OGDEN -- Police Chief Mike Ashment has apologized for six armed officers serving a warrant on the wrong house and traumatizing two young girls who still won't sleep in their own beds.
But the chief is not ready to concede five of the officers carried assault rifles and shotguns in the 2 a.m. entry Dec. 20 at the home of Eric and Melanie Hill.
A departmental investigation is ongoing in the serving of a warrant on the Hills for a military man charged with desertion, Ashment said Monday, and could be finished within a week. Derek Billmire was arrested later the same morning at a Harrisville residence on the desertion warrant, he said.
The Hills have been meeting with media regularly since the story broke over the weekend.
They counted two shotguns and three assault rifles among the officers who crowded into their modest home in the 1000 block of Harrop Street.
"They were huge rifles, huge," said Melanie Hill. They described the long guns as equipped with LED lights and carried by men dressed all in black, one wearing a helmet.
"They kept yelling at me that I was Derek," said Eric Hill.
His daughters, ages 4 and 10, had just awakened him in his bed to say someone was pounding on the front door. He left them and wife Melanie there while he went to answer the door with the baseball bat he keeps by his bed.
By his account, the pounding was very loud as he peered through the kitchen window blinds, seeing nothing, before approaching the door asking who was there. A voice said Ogden police.
He opened the door and someone said drop the bat, which he did, he said, seeing the array of gun barrels. He was then immediately taken out of the house and handcuffed, three of the officers staying with him while the other three went in.
Then he was brought inside, one of the officers keeping a gun on him while he was placed on his living room couch, handcuffed in his pajamas. The others peppered him with questions as to who else was in the house and did he have guns.
"I was downstars cuddling with my kids crying," Melanie said. Hearing the shouting officers, she went to the bottom of the stairs and found one of them approaching, demanding she bring her husband's ID upstairs.
Which she did, and the officers relented. "Then they started shuffling out," Eric said. The ordeal lasted about 20 minutes, he said.
"I can certainly understand him being alarmed," Ashment said. "I'm not saying he did anything wrong ... It's unfortunate that Mr. Hill and his family had to endure this."
Ashment stressed that his officers had no intention of kicking Hill's door in, which is legally allowed for a search warrant. But the officers had an arrest warrant they had received an hour earlier from Weber Consolidated Dispatch, he said.
"They had no intention of forcing their way in," the chief said. "It wasn't a search warrant. It was an arrest warrant for desertion."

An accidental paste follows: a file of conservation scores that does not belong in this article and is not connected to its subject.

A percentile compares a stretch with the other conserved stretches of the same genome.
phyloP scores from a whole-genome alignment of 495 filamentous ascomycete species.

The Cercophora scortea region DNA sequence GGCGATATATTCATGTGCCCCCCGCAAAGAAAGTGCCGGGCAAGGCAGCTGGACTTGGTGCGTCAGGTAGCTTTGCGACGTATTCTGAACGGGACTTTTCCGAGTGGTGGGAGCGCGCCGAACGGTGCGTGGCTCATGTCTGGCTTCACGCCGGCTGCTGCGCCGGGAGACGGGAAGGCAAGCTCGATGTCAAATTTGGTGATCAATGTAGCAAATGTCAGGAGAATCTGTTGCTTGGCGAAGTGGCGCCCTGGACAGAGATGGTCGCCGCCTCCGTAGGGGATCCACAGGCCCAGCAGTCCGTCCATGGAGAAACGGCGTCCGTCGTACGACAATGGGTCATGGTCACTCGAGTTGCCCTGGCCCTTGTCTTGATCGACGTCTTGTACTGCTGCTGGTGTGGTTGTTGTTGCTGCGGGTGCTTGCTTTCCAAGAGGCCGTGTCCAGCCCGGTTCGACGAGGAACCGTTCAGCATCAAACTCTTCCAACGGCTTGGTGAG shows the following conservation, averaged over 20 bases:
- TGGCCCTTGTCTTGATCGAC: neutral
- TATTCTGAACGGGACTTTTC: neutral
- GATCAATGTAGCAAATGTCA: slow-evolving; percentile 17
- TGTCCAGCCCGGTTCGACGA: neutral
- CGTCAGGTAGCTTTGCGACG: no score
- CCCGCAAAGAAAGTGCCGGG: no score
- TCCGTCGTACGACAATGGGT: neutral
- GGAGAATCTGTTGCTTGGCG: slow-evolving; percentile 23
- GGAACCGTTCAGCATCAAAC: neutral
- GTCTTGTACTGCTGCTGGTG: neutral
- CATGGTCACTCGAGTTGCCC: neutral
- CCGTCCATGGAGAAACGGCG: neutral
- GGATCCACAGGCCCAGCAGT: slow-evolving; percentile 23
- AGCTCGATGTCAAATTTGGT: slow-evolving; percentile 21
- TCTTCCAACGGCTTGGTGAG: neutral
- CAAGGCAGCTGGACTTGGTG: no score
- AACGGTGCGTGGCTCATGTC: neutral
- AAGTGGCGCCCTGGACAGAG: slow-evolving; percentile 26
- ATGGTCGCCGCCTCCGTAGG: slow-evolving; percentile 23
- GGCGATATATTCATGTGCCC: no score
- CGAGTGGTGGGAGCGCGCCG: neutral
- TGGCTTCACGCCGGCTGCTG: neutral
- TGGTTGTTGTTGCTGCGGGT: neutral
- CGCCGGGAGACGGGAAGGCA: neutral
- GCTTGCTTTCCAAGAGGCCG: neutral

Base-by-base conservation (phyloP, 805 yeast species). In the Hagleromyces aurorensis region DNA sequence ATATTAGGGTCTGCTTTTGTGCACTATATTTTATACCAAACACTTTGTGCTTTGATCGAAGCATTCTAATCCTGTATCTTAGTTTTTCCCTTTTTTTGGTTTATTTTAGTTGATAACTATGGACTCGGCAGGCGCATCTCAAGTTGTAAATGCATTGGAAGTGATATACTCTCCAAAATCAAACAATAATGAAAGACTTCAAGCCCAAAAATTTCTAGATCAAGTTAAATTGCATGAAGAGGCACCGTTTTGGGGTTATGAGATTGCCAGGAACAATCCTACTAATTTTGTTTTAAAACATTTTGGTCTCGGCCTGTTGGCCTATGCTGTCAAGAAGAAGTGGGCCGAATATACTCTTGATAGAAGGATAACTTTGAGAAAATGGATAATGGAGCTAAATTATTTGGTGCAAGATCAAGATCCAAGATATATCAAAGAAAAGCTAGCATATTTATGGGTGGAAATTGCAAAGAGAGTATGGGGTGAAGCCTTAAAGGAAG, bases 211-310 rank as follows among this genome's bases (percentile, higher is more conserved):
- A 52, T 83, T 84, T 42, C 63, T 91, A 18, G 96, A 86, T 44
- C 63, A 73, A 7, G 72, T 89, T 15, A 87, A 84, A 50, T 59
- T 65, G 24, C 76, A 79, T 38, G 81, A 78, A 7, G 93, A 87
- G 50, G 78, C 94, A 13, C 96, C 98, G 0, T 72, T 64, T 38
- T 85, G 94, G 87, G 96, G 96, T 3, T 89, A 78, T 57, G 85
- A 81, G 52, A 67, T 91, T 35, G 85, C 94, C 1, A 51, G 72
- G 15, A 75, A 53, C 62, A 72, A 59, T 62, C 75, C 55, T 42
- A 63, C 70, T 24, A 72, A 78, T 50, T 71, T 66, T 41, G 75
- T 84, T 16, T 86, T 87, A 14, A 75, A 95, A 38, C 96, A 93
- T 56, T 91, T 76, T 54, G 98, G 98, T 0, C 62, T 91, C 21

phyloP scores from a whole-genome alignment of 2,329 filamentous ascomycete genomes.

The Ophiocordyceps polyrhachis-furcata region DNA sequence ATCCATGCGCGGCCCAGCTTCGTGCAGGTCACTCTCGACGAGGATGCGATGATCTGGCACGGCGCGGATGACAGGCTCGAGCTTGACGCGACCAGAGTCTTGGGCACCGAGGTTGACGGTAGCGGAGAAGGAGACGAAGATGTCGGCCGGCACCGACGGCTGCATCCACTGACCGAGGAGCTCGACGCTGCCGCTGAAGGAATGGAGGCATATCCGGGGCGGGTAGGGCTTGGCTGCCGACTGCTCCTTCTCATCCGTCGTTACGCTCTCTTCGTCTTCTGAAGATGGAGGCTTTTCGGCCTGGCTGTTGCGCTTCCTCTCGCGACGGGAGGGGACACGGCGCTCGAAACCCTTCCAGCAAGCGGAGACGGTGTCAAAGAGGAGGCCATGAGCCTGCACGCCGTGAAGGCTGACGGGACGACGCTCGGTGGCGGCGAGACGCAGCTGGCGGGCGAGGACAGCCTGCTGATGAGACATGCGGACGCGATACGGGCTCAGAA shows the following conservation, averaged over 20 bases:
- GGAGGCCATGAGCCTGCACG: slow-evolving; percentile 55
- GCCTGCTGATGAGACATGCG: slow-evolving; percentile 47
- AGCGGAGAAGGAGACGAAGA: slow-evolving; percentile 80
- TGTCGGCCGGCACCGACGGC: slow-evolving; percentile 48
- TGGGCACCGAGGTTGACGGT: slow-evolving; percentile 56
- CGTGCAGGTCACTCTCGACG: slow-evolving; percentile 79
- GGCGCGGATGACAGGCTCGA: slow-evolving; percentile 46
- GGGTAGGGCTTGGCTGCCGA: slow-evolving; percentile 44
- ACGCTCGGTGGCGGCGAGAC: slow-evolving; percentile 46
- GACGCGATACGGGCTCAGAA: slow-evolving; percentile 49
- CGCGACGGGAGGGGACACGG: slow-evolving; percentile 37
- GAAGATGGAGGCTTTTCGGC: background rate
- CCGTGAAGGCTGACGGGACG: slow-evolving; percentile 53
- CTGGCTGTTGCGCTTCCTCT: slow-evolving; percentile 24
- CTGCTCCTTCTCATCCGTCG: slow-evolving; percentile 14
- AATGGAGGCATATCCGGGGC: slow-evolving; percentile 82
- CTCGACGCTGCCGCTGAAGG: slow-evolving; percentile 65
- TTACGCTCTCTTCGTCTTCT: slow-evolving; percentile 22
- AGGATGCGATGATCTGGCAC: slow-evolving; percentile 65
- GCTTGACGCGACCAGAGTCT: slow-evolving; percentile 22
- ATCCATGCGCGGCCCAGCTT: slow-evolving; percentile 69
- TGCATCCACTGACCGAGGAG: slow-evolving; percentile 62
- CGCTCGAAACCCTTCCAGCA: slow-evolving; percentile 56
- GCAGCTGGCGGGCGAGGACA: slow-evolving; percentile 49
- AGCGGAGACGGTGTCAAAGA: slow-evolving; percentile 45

Preliminary reports say only one officer had anything resembling a rifle, he said, declining to comment any further on the investigation under way by one of his lieutenants.
He declined to speculate on any potential discipline of the officers.
"The prudent thing to do is let the investigation take its course," he said.
The Hills said the officers made no apologies as they left, nor any acknowledgement of their crying children.
But Ashment said, "When they found out he wasn't the person they were looking for, according to the officers, they apologized and offered handshakes."
The Hills recall the apparent officer in charge making reference to the deer rifle and shotgun Eric owns, and which were in the house. Hill said he didn't want to frighten his wife and daughters further by getting a gun out.
As he left, the senior officer advised him that would have been fatal.
In his parting remarks, Eric remembers him saying, "We would have wasted you."
"I thought he said, 'We would have blown you away,'" said Melanie.
Ashment said he can't imagine "my guys" saying anything like that.
"If our officers do something inappropriate, I want to address it," he said.
The department has no policy or protocol on warrants served on the wrong person, as it's such a rarity.
"Nothing beyond do the right thing, apologize, explain why you were there ... we don't want people afraid of the police," Ashment said.
Ashment has telephoned Eric Hill to apologize and asked him to meet with his lieutenant as part of the investigation. Hill has declined, doubting the department's investigation of itself as useful.
"I understand police officers have a difficult job, I really do," he said. "They don't know who's on the other side of the door. But this is asinine."
He argues that police could have avoided putting everyone in danger with a minimum of research, such as checking the license plate on his vehicles that night, talking to neighbors, or checking county records on the home, which he owns.
Billmire, Hill said, is 6 inches taller than he, from checking his booking mug, and has red hair and a beard.
"This year we've had over 105,000 police incidents as of today, the last day of the year," Ashment said, referring to activity with enough police response to require assigning of an incident number. "When you deal with that many dynamic sets of circumstances, not everything is going to go seamlessly."